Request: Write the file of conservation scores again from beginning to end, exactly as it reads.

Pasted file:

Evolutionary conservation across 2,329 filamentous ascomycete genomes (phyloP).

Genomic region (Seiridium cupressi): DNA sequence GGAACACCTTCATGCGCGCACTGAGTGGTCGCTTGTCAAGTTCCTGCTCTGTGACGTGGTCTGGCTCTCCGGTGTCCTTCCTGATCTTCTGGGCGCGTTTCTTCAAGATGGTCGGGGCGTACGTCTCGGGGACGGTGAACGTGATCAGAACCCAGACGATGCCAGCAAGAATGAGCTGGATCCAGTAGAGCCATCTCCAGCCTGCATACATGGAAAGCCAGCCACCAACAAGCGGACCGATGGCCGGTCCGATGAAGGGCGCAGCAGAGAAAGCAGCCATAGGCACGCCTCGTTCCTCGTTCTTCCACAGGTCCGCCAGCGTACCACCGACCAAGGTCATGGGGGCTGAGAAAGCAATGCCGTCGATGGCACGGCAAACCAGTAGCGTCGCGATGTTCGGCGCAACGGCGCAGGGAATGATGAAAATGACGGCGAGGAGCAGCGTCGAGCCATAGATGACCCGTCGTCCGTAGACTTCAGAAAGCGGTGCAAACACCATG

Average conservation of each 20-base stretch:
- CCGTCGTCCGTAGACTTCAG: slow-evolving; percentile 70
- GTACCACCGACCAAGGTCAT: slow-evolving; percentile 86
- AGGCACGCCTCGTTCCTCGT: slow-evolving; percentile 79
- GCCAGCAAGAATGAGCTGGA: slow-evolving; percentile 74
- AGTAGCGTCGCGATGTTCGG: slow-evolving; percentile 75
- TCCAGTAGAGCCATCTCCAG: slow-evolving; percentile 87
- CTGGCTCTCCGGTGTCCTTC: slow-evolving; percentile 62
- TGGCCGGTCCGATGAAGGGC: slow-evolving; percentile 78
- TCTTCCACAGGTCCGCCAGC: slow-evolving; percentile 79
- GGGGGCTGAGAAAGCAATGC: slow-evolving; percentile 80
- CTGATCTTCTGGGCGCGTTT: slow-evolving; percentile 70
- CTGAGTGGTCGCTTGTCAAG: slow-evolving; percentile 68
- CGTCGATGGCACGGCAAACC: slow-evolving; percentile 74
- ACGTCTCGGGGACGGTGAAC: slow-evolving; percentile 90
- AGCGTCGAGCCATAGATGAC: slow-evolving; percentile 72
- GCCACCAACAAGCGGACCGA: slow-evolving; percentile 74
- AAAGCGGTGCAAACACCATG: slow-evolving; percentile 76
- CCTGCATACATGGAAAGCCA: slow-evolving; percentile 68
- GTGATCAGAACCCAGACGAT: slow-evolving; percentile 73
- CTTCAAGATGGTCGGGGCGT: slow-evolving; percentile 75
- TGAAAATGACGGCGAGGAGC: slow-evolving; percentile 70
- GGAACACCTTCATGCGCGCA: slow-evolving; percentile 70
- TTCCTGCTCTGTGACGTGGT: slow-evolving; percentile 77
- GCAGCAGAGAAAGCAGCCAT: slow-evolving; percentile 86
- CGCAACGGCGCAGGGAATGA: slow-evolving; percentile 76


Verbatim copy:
Evolutionary conservation across 2,329 filamentous ascomycete genomes (phyloP).

Genomic region (Seiridium cupressi): DNA sequence GGAACACCTTCATGCGCGCACTGAGTGGTCGCTTGTCAAGTTCCTGCTCTGTGACGTGGTCTGGCTCTCCGGTGTCCTTCCTGATCTTCTGGGCGCGTTTCTTCAAGATGGTCGGGGCGTACGTCTCGGGGACGGTGAACGTGATCAGAACCCAGACGATGCCAGCAAGAATGAGCTGGATCCAGTAGAGCCATCTCCAGCCTGCATACATGGAAAGCCAGCCACCAACAAGCGGACCGATGGCCGGTCCGATGAAGGGCGCAGCAGAGAAAGCAGCCATAGGCACGCCTCGTTCCTCGTTCTTCCACAGGTCCGCCAGCGTACCACCGACCAAGGTCATGGGGGCTGAGAAAGCAATGCCGTCGATGGCACGGCAAACCAGTAGCGTCGCGATGTTCGGCGCAACGGCGCAGGGAATGATGAAAATGACGGCGAGGAGCAGCGTCGAGCCATAGATGACCCGTCGTCCGTAGACTTCAGAAAGCGGTGCAAACACCATG

Average conservation of each 20-base stretch:
- CCGTCGTCCGTAGACTTCAG: slow-evolving; percentile 70
- GTACCACCGACCAAGGTCAT: slow-evolving; percentile 86
- AGGCACGCCTCGTTCCTCGT: slow-evolving; percentile 79
- GCCAGCAAGAATGAGCTGGA: slow-evolving; percentile 74
- AGTAGCGTCGCGATGTTCGG: slow-evolving; percentile 75
- TCCAGTAGAGCCATCTCCAG: slow-evolving; percentile 87
- CTGGCTCTCCGGTGTCCTTC: slow-evolving; percentile 62
- TGGCCGGTCCGATGAAGGGC: slow-evolving; percentile 78
- TCTTCCACAGGTCCGCCAGC: slow-evolving; percentile 79
- GGGGGCTGAGAAAGCAATGC: slow-evolving; percentile 80
- CTGATCTTCTGGGCGCGTTT: slow-evolving; percentile 70
- CTGAGTGGTCGCTTGTCAAG: slow-evolving; percentile 68
- CGTCGATGGCACGGCAAACC: slow-evolving; percentile 74
- ACGTCTCGGGGACGGTGAAC: slow-evolving; percentile 90
- AGCGTCGAGCCATAGATGAC: slow-evolving; percentile 72
- GCCACCAACAAGCGGACCGA: slow-evolving; percentile 74
- AAAGCGGTGCAAACACCATG: slow-evolving; percentile 76
- CCTGCATACATGGAAAGCCA: slow-evolving; percentile 68
- GTGATCAGAACCCAGACGAT: slow-evolving; percentile 73
- CTTCAAGATGGTCGGGGCGT: slow-evolving; percentile 75
- TGAAAATGACGGCGAGGAGC: slow-evolving; percentile 70
- GGAACACCTTCATGCGCGCA: slow-evolving; percentile 70
- TTCCTGCTCTGTGACGTGGT: slow-evolving; percentile 77
- GCAGCAGAGAAAGCAGCCAT: slow-evolving; percentile 86
- CGCAACGGCGCAGGGAATGA: slow-evolving; percentile 76